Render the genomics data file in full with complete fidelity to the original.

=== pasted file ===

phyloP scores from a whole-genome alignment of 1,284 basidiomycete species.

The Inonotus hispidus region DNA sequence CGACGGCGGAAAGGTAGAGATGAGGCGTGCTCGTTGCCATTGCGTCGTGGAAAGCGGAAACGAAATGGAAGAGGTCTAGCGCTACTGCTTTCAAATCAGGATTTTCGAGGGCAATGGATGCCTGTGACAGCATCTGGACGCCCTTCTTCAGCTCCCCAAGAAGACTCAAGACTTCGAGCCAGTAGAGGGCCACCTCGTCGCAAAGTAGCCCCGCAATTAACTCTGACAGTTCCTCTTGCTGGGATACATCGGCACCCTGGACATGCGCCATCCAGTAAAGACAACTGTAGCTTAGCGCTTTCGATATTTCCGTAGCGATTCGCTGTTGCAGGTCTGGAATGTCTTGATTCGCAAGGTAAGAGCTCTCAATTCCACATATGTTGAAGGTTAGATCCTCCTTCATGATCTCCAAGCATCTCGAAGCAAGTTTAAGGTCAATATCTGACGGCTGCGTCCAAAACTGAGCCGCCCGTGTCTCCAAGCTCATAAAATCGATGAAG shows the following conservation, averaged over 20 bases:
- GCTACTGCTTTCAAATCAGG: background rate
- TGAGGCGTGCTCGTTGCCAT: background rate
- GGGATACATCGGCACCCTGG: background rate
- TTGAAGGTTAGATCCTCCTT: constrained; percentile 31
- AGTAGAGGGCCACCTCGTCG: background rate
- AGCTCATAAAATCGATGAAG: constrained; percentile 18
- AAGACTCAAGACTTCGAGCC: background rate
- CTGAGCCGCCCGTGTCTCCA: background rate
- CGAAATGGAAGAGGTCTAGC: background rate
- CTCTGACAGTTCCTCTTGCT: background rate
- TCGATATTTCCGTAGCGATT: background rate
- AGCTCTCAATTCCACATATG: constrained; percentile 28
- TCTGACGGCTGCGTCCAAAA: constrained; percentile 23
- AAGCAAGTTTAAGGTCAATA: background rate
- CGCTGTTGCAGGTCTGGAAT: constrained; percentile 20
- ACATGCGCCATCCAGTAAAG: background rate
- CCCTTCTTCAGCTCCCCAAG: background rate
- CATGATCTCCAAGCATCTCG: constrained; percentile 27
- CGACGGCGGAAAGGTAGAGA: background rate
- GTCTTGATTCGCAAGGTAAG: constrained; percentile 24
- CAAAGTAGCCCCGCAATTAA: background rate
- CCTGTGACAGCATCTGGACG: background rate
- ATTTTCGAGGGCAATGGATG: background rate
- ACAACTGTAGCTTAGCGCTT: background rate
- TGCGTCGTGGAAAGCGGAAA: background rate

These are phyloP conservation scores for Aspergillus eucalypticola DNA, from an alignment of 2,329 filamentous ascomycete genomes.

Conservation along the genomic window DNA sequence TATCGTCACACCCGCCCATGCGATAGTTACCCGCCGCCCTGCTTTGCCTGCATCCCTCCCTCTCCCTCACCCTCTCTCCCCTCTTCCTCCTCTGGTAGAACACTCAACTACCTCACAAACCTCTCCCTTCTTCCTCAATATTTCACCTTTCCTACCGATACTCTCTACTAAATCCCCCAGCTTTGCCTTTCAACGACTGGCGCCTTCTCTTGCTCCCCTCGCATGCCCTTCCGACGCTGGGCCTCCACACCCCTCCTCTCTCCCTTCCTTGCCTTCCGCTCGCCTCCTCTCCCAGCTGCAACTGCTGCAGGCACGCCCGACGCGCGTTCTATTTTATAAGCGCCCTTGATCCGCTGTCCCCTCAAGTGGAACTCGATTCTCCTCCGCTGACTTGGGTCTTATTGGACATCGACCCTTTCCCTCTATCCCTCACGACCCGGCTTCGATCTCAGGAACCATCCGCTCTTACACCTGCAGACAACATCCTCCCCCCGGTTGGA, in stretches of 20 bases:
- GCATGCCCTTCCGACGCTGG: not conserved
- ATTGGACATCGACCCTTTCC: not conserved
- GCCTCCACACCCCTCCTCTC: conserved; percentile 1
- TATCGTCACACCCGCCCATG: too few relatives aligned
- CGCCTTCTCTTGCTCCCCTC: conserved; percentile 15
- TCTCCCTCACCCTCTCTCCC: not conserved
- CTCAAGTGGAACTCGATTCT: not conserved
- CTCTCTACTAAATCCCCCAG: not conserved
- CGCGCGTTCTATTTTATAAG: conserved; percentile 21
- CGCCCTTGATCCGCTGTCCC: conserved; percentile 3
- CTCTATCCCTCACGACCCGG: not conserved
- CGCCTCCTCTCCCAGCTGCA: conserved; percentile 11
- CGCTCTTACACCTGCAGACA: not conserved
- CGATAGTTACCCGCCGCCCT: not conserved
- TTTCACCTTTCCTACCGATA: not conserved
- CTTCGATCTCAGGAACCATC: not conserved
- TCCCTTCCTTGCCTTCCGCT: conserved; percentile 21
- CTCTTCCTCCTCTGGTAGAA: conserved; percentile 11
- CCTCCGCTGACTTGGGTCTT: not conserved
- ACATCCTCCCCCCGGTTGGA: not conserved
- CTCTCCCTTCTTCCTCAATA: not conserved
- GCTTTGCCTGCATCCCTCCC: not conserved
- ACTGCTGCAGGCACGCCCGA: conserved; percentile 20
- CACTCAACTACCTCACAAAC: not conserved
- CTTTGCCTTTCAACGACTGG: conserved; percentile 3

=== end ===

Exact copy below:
phyloP scores from a whole-genome alignment of 1,284 basidiomycete species.

The Inonotus hispidus region DNA sequence CGACGGCGGAAAGGTAGAGATGAGGCGTGCTCGTTGCCATTGCGTCGTGGAAAGCGGAAACGAAATGGAAGAGGTCTAGCGCTACTGCTTTCAAATCAGGATTTTCGAGGGCAATGGATGCCTGTGACAGCATCTGGACGCCCTTCTTCAGCTCCCCAAGAAGACTCAAGACTTCGAGCCAGTAGAGGGCCACCTCGTCGCAAAGTAGCCCCGCAATTAACTCTGACAGTTCCTCTTGCTGGGATACATCGGCACCCTGGACATGCGCCATCCAGTAAAGACAACTGTAGCTTAGCGCTTTCGATATTTCCGTAGCGATTCGCTGTTGCAGGTCTGGAATGTCTTGATTCGCAAGGTAAGAGCTCTCAATTCCACATATGTTGAAGGTTAGATCCTCCTTCATGATCTCCAAGCATCTCGAAGCAAGTTTAAGGTCAATATCTGACGGCTGCGTCCAAAACTGAGCCGCCCGTGTCTCCAAGCTCATAAAATCGATGAAG shows the following conservation, averaged over 20 bases:
- GCTACTGCTTTCAAATCAGG: background rate
- TGAGGCGTGCTCGTTGCCAT: background rate
- GGGATACATCGGCACCCTGG: background rate
- TTGAAGGTTAGATCCTCCTT: constrained; percentile 31
- AGTAGAGGGCCACCTCGTCG: background rate
- AGCTCATAAAATCGATGAAG: constrained; percentile 18
- AAGACTCAAGACTTCGAGCC: background rate
- CTGAGCCGCCCGTGTCTCCA: background rate
- CGAAATGGAAGAGGTCTAGC: background rate
- CTCTGACAGTTCCTCTTGCT: background rate
- TCGATATTTCCGTAGCGATT: background rate
- AGCTCTCAATTCCACATATG: constrained; percentile 28
- TCTGACGGCTGCGTCCAAAA: constrained; percentile 23
- AAGCAAGTTTAAGGTCAATA: background rate
- CGCTGTTGCAGGTCTGGAAT: constrained; percentile 20
- ACATGCGCCATCCAGTAAAG: background rate
- CCCTTCTTCAGCTCCCCAAG: background rate
- CATGATCTCCAAGCATCTCG: constrained; percentile 27
- CGACGGCGGAAAGGTAGAGA: background rate
- GTCTTGATTCGCAAGGTAAG: constrained; percentile 24
- CAAAGTAGCCCCGCAATTAA: background rate
- CCTGTGACAGCATCTGGACG: background rate
- ATTTTCGAGGGCAATGGATG: background rate
- ACAACTGTAGCTTAGCGCTT: background rate
- TGCGTCGTGGAAAGCGGAAA: background rate

These are phyloP conservation scores for Aspergillus eucalypticola DNA, from an alignment of 2,329 filamentous ascomycete genomes.

Conservation along the genomic window DNA sequence TATCGTCACACCCGCCCATGCGATAGTTACCCGCCGCCCTGCTTTGCCTGCATCCCTCCCTCTCCCTCACCCTCTCTCCCCTCTTCCTCCTCTGGTAGAACACTCAACTACCTCACAAACCTCTCCCTTCTTCCTCAATATTTCACCTTTCCTACCGATACTCTCTACTAAATCCCCCAGCTTTGCCTTTCAACGACTGGCGCCTTCTCTTGCTCCCCTCGCATGCCCTTCCGACGCTGGGCCTCCACACCCCTCCTCTCTCCCTTCCTTGCCTTCCGCTCGCCTCCTCTCCCAGCTGCAACTGCTGCAGGCACGCCCGACGCGCGTTCTATTTTATAAGCGCCCTTGATCCGCTGTCCCCTCAAGTGGAACTCGATTCTCCTCCGCTGACTTGGGTCTTATTGGACATCGACCCTTTCCCTCTATCCCTCACGACCCGGCTTCGATCTCAGGAACCATCCGCTCTTACACCTGCAGACAACATCCTCCCCCCGGTTGGA, in stretches of 20 bases:
- GCATGCCCTTCCGACGCTGG: not conserved
- ATTGGACATCGACCCTTTCC: not conserved
- GCCTCCACACCCCTCCTCTC: conserved; percentile 1
- TATCGTCACACCCGCCCATG: too few relatives aligned
- CGCCTTCTCTTGCTCCCCTC: conserved; percentile 15
- TCTCCCTCACCCTCTCTCCC: not conserved
- CTCAAGTGGAACTCGATTCT: not conserved
- CTCTCTACTAAATCCCCCAG: not conserved
- CGCGCGTTCTATTTTATAAG: conserved; percentile 21
- CGCCCTTGATCCGCTGTCCC: conserved; percentile 3
- CTCTATCCCTCACGACCCGG: not conserved
- CGCCTCCTCTCCCAGCTGCA: conserved; percentile 11
- CGCTCTTACACCTGCAGACA: not conserved
- CGATAGTTACCCGCCGCCCT: not conserved
- TTTCACCTTTCCTACCGATA: not conserved
- CTTCGATCTCAGGAACCATC: not conserved
- TCCCTTCCTTGCCTTCCGCT: conserved; percentile 21
- CTCTTCCTCCTCTGGTAGAA: conserved; percentile 11
- CCTCCGCTGACTTGGGTCTT: not conserved
- ACATCCTCCCCCCGGTTGGA: not conserved
- CTCTCCCTTCTTCCTCAATA: not conserved
- GCTTTGCCTGCATCCCTCCC: not conserved
- ACTGCTGCAGGCACGCCCGA: conserved; percentile 20
- CACTCAACTACCTCACAAAC: not conserved
- CTTTGCCTTTCAACGACTGG: conserved; percentile 3